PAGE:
Hiking Backpack Main Fabric vs Accent Fabric: What’s the Difference?

Are you confused by hiking and backpacking backpacks fabric jargon? Whether you prefer ultralight or heavy-duty packs, you will find the terminology decoded here, so keep reading.

Hiking and backpacking backpacks typically have three different external fabrics used in their construction: main, accent, and bottom fabric. The bottom fabric meaning should be self-evident, but the other two may be confusing. The main fabric is the primary material that forms the pack’s body and core structure. On the other side, accent fabrics serve as secondary materials that can add aesthetic appeal or reinforce high-stress areas. Ultralight packs frequently have only one fabric used.

Hiking Backpack Main Fabric vs Accent Fabric featured picture.

Why this text

I was watching a video of a clearly experienced hiker who was comparing two high-quality backpacks of Osprey, and he was annoyed by various abbreviations and terms that were listed in specifications for the fabric of the packs.

But who would blame him when you see the terminology? To realize what I mean, it is enough to have a look in the screenshot below. This is from Osprey Exos 48 pack.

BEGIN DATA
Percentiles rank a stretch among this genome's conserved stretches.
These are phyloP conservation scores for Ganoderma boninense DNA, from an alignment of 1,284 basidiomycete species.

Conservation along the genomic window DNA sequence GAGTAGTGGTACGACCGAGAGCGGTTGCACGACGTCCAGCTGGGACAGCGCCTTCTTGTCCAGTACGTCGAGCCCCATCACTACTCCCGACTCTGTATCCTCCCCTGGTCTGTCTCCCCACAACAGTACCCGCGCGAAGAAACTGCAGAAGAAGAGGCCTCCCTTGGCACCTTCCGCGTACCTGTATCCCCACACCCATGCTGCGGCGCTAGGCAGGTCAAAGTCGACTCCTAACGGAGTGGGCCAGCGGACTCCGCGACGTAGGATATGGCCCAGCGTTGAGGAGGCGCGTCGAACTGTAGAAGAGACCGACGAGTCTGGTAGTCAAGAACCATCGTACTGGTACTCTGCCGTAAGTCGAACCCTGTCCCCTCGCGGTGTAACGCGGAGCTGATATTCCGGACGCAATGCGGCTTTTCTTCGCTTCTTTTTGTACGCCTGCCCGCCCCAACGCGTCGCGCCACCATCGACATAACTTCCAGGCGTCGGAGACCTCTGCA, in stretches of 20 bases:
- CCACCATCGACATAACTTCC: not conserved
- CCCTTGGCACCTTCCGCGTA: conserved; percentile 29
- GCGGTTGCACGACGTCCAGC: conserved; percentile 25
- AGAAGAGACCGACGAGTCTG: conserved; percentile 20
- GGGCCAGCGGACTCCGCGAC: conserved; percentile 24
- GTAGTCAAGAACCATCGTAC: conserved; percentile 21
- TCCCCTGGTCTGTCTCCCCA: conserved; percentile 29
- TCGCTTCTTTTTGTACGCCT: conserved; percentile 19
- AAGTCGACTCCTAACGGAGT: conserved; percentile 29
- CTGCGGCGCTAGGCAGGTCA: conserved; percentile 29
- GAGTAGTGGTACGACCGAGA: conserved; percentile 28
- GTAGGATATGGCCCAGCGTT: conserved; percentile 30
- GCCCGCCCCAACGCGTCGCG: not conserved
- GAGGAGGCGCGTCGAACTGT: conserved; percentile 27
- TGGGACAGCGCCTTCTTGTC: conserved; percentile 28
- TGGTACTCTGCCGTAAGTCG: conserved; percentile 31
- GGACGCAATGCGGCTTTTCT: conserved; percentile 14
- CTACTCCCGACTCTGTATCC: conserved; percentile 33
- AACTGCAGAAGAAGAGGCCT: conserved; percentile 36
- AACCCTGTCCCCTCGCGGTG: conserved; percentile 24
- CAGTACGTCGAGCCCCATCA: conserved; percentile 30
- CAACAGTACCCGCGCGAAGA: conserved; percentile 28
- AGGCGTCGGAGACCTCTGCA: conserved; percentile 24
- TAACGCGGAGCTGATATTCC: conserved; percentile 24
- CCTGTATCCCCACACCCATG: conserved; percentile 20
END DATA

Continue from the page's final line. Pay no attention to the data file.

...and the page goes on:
Osprey Exos 48 pack fabric.
Osprey Exos 48 pack fabric.

This may indeed be confusing and far from clear. As you see above, the main fabric is supposed to be 100D (here D means denier), which is not so impressive, while the accent fabric is a far more durable 400D.

Why would they use a far stronger material for the secondary fabric? So, I decided to ask Osprey directly.

It took me three e-mails before they understood what I was asking. The result is the picture below. It was kindly prepared for me by a person from Osprey.

Fabric terminology explained.
Fabric terminology explained.

If you are curious, this is a pack from their Atmos and Aura AG LT series described here in the site in my separate text. From this picture I did understand a bit of what they mean by ‘main’ and ‘accent’ fabric, but I remained puzzled by the numbers mentioned above.

But if you visit their site, you will find out that in that particular series both the accent and main fabric is the same bluesign approved recycled 210D nylon honey comb contrast, whatever this means.

So in this series it doesn’t matter which is which, the denier value is the same in any case, and the same fabric is used.

But I remain confused regarding the Exos packs. If you know more, do let me know. When you check the same pack at REI, you will see what is shown in the picture below. They do not bother examining which is which.

Osprey Exos 48 pack fabric details at REI.
Osprey Exos 48 pack fabric details at REI.

But remember, the accent or secondary fabric may also be used in more exposed and high-stress areas. So the word ‘secondary’ may really be misleading, hence confusion.